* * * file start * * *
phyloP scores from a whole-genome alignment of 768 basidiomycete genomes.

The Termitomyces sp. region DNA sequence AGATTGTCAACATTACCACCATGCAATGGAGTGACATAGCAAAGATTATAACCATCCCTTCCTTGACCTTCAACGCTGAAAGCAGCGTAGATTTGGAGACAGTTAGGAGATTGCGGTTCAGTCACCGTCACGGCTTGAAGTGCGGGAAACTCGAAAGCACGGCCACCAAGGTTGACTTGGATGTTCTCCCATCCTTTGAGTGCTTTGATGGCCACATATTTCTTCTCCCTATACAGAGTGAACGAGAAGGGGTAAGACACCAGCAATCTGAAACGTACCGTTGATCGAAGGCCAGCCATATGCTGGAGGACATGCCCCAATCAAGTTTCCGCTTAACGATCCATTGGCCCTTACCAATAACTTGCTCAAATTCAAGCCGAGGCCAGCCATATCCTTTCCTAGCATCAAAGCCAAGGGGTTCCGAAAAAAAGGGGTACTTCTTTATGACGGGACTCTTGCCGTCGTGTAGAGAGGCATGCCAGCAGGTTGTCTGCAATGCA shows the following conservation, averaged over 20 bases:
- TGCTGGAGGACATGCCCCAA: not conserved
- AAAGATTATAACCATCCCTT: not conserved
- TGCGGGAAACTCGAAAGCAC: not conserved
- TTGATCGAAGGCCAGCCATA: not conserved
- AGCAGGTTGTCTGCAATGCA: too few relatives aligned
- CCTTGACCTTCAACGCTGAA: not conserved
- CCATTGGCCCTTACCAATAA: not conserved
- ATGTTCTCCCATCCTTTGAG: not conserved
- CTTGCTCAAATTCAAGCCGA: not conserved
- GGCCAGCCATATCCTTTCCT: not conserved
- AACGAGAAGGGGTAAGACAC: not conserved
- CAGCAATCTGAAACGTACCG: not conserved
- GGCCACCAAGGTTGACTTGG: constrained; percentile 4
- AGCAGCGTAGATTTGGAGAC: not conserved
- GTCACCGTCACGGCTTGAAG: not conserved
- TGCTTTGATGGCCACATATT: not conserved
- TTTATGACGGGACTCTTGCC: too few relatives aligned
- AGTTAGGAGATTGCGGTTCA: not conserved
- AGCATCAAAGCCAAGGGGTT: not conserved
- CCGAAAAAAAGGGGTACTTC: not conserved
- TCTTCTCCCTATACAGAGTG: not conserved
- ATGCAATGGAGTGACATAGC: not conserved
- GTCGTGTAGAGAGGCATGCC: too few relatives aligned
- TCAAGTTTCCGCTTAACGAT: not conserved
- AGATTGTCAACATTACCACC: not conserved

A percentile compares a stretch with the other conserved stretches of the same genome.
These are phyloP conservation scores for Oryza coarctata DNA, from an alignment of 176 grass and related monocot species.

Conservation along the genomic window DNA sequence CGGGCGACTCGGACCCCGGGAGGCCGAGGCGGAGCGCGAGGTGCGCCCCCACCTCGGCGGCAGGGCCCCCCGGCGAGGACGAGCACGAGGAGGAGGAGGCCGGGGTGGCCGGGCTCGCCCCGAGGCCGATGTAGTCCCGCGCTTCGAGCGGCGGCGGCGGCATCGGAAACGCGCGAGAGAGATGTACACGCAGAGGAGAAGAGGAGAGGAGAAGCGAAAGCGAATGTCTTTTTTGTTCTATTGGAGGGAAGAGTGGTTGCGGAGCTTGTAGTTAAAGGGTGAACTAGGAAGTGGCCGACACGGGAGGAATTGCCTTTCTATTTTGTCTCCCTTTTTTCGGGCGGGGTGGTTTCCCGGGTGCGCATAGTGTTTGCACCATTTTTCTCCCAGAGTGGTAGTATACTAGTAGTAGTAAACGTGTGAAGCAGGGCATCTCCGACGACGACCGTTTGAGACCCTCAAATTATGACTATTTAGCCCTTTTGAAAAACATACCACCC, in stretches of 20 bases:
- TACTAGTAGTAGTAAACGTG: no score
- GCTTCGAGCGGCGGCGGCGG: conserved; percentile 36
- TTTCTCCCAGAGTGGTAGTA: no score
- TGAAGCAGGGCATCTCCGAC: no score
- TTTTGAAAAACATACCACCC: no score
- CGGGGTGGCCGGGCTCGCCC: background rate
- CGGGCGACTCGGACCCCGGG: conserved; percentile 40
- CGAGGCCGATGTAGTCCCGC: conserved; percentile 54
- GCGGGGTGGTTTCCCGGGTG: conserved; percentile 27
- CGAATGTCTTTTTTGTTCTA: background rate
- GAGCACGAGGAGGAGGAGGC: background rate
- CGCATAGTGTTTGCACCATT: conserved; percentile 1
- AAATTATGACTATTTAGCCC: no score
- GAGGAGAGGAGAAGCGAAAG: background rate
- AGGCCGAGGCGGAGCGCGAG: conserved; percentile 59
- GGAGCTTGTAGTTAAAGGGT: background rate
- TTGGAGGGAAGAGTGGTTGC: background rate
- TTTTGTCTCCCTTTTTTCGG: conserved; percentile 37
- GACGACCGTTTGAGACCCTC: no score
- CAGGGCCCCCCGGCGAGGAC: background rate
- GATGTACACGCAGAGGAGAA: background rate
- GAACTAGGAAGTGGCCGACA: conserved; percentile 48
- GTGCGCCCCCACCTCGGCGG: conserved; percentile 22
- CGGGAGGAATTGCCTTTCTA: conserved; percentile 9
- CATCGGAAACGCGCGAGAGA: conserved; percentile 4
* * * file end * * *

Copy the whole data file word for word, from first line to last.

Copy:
phyloP scores from a whole-genome alignment of 768 basidiomycete genomes.

The Termitomyces sp. region DNA sequence AGATTGTCAACATTACCACCATGCAATGGAGTGACATAGCAAAGATTATAACCATCCCTTCCTTGACCTTCAACGCTGAAAGCAGCGTAGATTTGGAGACAGTTAGGAGATTGCGGTTCAGTCACCGTCACGGCTTGAAGTGCGGGAAACTCGAAAGCACGGCCACCAAGGTTGACTTGGATGTTCTCCCATCCTTTGAGTGCTTTGATGGCCACATATTTCTTCTCCCTATACAGAGTGAACGAGAAGGGGTAAGACACCAGCAATCTGAAACGTACCGTTGATCGAAGGCCAGCCATATGCTGGAGGACATGCCCCAATCAAGTTTCCGCTTAACGATCCATTGGCCCTTACCAATAACTTGCTCAAATTCAAGCCGAGGCCAGCCATATCCTTTCCTAGCATCAAAGCCAAGGGGTTCCGAAAAAAAGGGGTACTTCTTTATGACGGGACTCTTGCCGTCGTGTAGAGAGGCATGCCAGCAGGTTGTCTGCAATGCA shows the following conservation, averaged over 20 bases:
- TGCTGGAGGACATGCCCCAA: not conserved
- AAAGATTATAACCATCCCTT: not conserved
- TGCGGGAAACTCGAAAGCAC: not conserved
- TTGATCGAAGGCCAGCCATA: not conserved
- AGCAGGTTGTCTGCAATGCA: too few relatives aligned
- CCTTGACCTTCAACGCTGAA: not conserved
- CCATTGGCCCTTACCAATAA: not conserved
- ATGTTCTCCCATCCTTTGAG: not conserved
- CTTGCTCAAATTCAAGCCGA: not conserved
- GGCCAGCCATATCCTTTCCT: not conserved
- AACGAGAAGGGGTAAGACAC: not conserved
- CAGCAATCTGAAACGTACCG: not conserved
- GGCCACCAAGGTTGACTTGG: constrained; percentile 4
- AGCAGCGTAGATTTGGAGAC: not conserved
- GTCACCGTCACGGCTTGAAG: not conserved
- TGCTTTGATGGCCACATATT: not conserved
- TTTATGACGGGACTCTTGCC: too few relatives aligned
- AGTTAGGAGATTGCGGTTCA: not conserved
- AGCATCAAAGCCAAGGGGTT: not conserved
- CCGAAAAAAAGGGGTACTTC: not conserved
- TCTTCTCCCTATACAGAGTG: not conserved
- ATGCAATGGAGTGACATAGC: not conserved
- GTCGTGTAGAGAGGCATGCC: too few relatives aligned
- TCAAGTTTCCGCTTAACGAT: not conserved
- AGATTGTCAACATTACCACC: not conserved

A percentile compares a stretch with the other conserved stretches of the same genome.
These are phyloP conservation scores for Oryza coarctata DNA, from an alignment of 176 grass and related monocot species.

Conservation along the genomic window DNA sequence CGGGCGACTCGGACCCCGGGAGGCCGAGGCGGAGCGCGAGGTGCGCCCCCACCTCGGCGGCAGGGCCCCCCGGCGAGGACGAGCACGAGGAGGAGGAGGCCGGGGTGGCCGGGCTCGCCCCGAGGCCGATGTAGTCCCGCGCTTCGAGCGGCGGCGGCGGCATCGGAAACGCGCGAGAGAGATGTACACGCAGAGGAGAAGAGGAGAGGAGAAGCGAAAGCGAATGTCTTTTTTGTTCTATTGGAGGGAAGAGTGGTTGCGGAGCTTGTAGTTAAAGGGTGAACTAGGAAGTGGCCGACACGGGAGGAATTGCCTTTCTATTTTGTCTCCCTTTTTTCGGGCGGGGTGGTTTCCCGGGTGCGCATAGTGTTTGCACCATTTTTCTCCCAGAGTGGTAGTATACTAGTAGTAGTAAACGTGTGAAGCAGGGCATCTCCGACGACGACCGTTTGAGACCCTCAAATTATGACTATTTAGCCCTTTTGAAAAACATACCACCC, in stretches of 20 bases:
- TACTAGTAGTAGTAAACGTG: no score
- GCTTCGAGCGGCGGCGGCGG: conserved; percentile 36
- TTTCTCCCAGAGTGGTAGTA: no score
- TGAAGCAGGGCATCTCCGAC: no score
- TTTTGAAAAACATACCACCC: no score
- CGGGGTGGCCGGGCTCGCCC: background rate
- CGGGCGACTCGGACCCCGGG: conserved; percentile 40
- CGAGGCCGATGTAGTCCCGC: conserved; percentile 54
- GCGGGGTGGTTTCCCGGGTG: conserved; percentile 27
- CGAATGTCTTTTTTGTTCTA: background rate
- GAGCACGAGGAGGAGGAGGC: background rate
- CGCATAGTGTTTGCACCATT: conserved; percentile 1
- AAATTATGACTATTTAGCCC: no score
- GAGGAGAGGAGAAGCGAAAG: background rate
- AGGCCGAGGCGGAGCGCGAG: conserved; percentile 59
- GGAGCTTGTAGTTAAAGGGT: background rate
- TTGGAGGGAAGAGTGGTTGC: background rate
- TTTTGTCTCCCTTTTTTCGG: conserved; percentile 37
- GACGACCGTTTGAGACCCTC: no score
- CAGGGCCCCCCGGCGAGGAC: background rate
- GATGTACACGCAGAGGAGAA: background rate
- GAACTAGGAAGTGGCCGACA: conserved; percentile 48
- GTGCGCCCCCACCTCGGCGG: conserved; percentile 22
- CGGGAGGAATTGCCTTTCTA: conserved; percentile 9
- CATCGGAAACGCGCGAGAGA: conserved; percentile 4